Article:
Taken together, the findings added to the growing evidence that widespread immunological and autonomic nervous system changes may contribute to long COVID.
Findings from a small-scale, National Institutes of Health (NIH)-operated study assessing long-term outcomes of patients with SARS-CoV-2 infection found differences in immune cell profiles and autonomic dysfunction, including lower levels of CD4+ and CD8+ T cells.
Although the study included 12 patients, the findings add to the growing evidence that widespread immunological and autonomic nervous system changes may contribute to long COVID. Conducted between October 2020 and April 2021, the cohort was comprised of mostly those with a history of mild infection (92%; n = 11) and females (83%). Led by Avindra Nath, MD, clinical director of the National Institute of Neurological Disorders and Stroke (NINDS), patients had a median time of evaluation of 9 months (range, 3-12) following infection.
Patients were intensely followed and underwent clinical examination, questionnaires and brain imaging, extensive analyses of blood and cerebrospinal fluid (CSF) samples, and autonomic testing. Although most presented with mild infection, the cohort included only those whose neurologic symptoms persisted. Of note, only 1 participant had already received a SARS-CoV-2 vaccine before being evaluated.
In comparison with healthy volunteers, immunophenotyping of cerebrospinal fluid (CSF) of patients with neuro-post acute sequelae (PASC) had lower frequencies of effector memory phenotype both for CD4+ T cells (P <.0001) and for CD8+ T cells (P = .002), as well as increased frequency of antibody-secreting B cells (P = .009), and increased frequency of cells expressing immune checkpoint molecules. There was also an increase in cells expressing with T cell immunoglobulin (IgG) and ITIM domains on CD8+ T cells (67.3 [±10] vs 53.7 [±12]; P = .006) and of programmed death ligand 1 on monocytes (CD3- CD14+: 35.9 [±21] vs 15.6 [±9]; P = .02).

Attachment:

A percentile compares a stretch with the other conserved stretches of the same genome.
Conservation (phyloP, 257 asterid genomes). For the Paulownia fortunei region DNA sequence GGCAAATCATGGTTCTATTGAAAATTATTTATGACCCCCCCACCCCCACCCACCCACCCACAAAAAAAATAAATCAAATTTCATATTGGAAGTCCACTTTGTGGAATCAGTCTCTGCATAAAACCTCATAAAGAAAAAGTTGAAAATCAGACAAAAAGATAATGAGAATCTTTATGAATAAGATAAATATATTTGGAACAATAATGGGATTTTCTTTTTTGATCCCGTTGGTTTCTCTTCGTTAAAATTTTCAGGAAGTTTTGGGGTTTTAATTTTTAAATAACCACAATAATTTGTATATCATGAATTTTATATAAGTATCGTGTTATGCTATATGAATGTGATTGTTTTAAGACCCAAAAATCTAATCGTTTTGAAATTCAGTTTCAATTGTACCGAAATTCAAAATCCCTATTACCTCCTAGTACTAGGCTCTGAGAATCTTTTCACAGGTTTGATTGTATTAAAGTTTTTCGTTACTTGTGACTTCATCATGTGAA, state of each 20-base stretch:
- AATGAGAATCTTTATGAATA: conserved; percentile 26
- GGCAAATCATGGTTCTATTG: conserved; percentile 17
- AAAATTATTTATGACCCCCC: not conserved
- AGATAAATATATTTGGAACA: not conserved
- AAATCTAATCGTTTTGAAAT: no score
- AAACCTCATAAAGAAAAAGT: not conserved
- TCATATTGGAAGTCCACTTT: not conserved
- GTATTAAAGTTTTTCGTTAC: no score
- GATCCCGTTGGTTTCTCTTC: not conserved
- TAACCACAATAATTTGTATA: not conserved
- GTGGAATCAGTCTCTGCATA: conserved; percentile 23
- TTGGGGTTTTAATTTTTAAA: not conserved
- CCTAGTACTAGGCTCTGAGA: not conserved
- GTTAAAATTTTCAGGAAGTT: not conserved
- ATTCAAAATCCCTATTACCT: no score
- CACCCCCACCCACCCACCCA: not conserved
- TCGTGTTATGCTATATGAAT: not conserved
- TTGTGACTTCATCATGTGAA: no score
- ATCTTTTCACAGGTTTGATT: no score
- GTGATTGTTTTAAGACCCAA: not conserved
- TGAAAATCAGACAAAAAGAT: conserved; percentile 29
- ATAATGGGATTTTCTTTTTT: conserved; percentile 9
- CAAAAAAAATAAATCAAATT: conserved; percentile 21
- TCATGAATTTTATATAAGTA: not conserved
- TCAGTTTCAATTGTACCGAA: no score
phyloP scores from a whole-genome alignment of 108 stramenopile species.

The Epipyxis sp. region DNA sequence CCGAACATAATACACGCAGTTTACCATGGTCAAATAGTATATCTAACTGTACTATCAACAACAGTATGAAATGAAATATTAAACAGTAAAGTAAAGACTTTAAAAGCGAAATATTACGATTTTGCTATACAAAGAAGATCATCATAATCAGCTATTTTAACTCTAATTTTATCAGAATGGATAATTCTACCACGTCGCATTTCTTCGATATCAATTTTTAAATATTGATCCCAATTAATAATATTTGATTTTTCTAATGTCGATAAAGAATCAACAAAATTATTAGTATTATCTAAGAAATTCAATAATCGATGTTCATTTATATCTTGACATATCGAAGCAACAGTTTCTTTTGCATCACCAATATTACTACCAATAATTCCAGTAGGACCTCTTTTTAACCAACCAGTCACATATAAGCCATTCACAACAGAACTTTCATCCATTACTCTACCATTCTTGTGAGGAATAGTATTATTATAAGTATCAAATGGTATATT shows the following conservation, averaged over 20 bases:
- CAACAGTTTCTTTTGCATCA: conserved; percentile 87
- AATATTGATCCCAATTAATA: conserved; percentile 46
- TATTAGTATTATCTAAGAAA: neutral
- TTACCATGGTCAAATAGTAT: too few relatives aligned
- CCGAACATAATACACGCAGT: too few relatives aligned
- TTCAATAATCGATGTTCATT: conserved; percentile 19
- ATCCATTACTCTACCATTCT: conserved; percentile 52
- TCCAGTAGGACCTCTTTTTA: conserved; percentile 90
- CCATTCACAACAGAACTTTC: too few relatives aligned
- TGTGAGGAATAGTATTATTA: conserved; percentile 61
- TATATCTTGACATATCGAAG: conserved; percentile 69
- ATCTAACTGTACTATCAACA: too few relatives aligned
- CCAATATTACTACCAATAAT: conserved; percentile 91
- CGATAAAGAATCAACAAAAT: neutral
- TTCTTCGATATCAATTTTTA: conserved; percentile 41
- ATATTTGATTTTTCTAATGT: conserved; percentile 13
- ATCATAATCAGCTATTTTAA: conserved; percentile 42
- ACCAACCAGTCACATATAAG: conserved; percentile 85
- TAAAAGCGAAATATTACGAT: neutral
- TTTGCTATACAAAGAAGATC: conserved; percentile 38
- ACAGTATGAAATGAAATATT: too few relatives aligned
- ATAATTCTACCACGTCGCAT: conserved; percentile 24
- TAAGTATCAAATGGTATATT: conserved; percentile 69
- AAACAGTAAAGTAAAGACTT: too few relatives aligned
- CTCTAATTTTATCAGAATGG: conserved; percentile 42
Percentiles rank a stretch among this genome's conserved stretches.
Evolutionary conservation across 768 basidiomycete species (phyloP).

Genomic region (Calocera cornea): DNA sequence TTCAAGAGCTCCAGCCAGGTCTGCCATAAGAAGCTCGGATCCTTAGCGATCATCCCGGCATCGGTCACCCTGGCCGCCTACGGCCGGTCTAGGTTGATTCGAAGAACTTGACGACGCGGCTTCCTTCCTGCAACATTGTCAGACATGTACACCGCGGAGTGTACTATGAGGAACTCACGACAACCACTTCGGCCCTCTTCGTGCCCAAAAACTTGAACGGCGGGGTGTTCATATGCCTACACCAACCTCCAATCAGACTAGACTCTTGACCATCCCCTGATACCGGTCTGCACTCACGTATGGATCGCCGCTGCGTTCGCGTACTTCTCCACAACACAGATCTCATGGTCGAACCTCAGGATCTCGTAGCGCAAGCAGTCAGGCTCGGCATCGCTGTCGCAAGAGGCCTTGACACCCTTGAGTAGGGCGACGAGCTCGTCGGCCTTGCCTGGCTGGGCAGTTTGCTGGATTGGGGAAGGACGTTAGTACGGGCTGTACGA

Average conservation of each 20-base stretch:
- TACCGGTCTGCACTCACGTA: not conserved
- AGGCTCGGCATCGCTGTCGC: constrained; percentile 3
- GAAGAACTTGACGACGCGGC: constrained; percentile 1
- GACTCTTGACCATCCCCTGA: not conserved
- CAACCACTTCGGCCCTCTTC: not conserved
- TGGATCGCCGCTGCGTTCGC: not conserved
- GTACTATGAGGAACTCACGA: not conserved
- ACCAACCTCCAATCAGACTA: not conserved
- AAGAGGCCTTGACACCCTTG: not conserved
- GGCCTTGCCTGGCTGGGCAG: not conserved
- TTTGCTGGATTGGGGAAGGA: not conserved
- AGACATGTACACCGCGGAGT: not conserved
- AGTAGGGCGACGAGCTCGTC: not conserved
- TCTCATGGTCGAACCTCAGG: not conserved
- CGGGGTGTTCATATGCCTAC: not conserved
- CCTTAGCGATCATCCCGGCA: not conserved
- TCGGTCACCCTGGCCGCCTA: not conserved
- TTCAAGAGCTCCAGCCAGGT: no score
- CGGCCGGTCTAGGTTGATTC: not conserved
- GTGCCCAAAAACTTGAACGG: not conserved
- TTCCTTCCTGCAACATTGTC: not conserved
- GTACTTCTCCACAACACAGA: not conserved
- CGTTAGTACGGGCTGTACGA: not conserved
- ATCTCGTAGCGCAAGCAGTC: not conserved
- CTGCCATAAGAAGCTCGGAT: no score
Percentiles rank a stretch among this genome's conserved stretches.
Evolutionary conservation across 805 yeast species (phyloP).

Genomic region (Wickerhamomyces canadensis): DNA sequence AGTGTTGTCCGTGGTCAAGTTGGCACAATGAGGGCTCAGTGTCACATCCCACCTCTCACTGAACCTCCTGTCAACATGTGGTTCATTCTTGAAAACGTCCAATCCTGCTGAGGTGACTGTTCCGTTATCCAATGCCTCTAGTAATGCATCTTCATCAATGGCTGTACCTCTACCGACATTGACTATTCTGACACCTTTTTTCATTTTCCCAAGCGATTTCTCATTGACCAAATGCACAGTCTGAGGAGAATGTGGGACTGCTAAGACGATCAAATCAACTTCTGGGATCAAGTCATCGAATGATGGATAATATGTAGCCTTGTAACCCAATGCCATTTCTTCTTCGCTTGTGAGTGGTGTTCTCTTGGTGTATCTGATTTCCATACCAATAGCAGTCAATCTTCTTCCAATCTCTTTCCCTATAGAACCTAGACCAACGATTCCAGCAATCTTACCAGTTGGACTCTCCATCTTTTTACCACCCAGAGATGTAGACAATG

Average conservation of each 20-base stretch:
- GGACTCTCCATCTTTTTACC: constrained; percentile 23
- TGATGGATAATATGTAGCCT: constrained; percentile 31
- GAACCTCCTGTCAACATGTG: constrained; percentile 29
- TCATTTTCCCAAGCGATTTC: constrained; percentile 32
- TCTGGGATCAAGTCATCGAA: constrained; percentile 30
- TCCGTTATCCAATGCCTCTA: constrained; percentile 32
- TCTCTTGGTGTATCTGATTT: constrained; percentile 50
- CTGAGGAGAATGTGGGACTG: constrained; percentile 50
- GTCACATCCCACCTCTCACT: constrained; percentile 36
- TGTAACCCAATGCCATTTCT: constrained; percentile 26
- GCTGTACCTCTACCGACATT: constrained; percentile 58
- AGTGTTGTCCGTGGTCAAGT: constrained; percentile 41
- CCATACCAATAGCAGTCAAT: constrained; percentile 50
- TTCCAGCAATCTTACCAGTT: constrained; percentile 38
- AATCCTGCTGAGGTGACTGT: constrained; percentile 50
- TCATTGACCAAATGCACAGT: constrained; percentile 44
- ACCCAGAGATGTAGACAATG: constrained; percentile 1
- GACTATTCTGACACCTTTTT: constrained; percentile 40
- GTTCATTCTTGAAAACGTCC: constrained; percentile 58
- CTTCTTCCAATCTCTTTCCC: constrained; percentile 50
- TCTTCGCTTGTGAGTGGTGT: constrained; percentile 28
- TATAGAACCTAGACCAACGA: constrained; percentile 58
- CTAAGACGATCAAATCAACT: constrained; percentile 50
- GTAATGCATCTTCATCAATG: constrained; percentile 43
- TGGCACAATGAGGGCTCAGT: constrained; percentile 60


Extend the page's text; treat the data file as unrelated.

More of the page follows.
Using the Montreal Cognitive Assessment (MoCA), half (n = 6) of the patients showed evidence of mild cognitive impairment, with short-term memory impairment, found to some degree in all participants, as the most commonly affected domain. Four individuals demonstrated evidence for severe dysfunction. As assessed through Karnofsky Performance Status (KPS), 4 participants (33%) had a score of 70, indicating inability to carry on normal activity. On PROMIS questionnaires, the most prominent findings were high T-scores for reported fatigue (65 [+9]; range, 44-72) and low T scores for reported cognitive function abilities (35 [+9]; range, 26-59).
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All brain MRI scans were normal, except for 1 patient who reported small caliber of the olfactory bulbs consistent with bilateral olfactory bulb hypoplasia. The individual, a 34-year-old woman, reported phantom burning smells as part of her neuro-post acute sequelae (PASC) and had moderate microsimia per UPSIT. "This finding was considered to be congenital in view of bilaterally shallow olfactory fossae and small olfactory sulci," the study investigators wrote.
Additional incidental findings included mild chronic small vessel ischemic changes in a 58-year-old woman, a pituitary hyperintense lesion in a 51-year-old woman, and an enlarged perivascular space in the basal ganglia with adjacent gliosis in a 48-year-old woman. Three cases (25%) had unique intrathecal oligoclonal bands (OCBs), of which 1 case—the previously mentioned 51-year-old woman with new onset seizures—also had a high CSF-serum immunoglobulin index. These 3 cases did not have any previous history of disabling systemic infection.
During head-up tilt-table testing, the neuro-PASC group had higher mean values for systolic and diastolic blood pressure, MAP, and heart rate than healthy volunteers. Two of the 11 participants with PASC and 7 of the 22 healthy volunteers developed tilt-evoked sudden hypotension, resulting in cessation of the tilt testing for safety reasons. Removal of data from these participants did not affect obtained group differences in the physiologic measures.
In comparison with healthy volunteers, CSF levels of catechols did not differ between the groups. The neuro-PASC group had lower mean plasma levels of 3, 4-dihydroxyphenylglyol (DHPG) and 3, 4-dihydroxyphenylacetic acid, whereas levels of other catechols did not differ. DHPG was still decreased (P = .03) after excluding data from participants with neuro-PASC who were on a drug known to interfere with neuronal uptake of catecholamines (tricyclic antidepressant, duloxetine).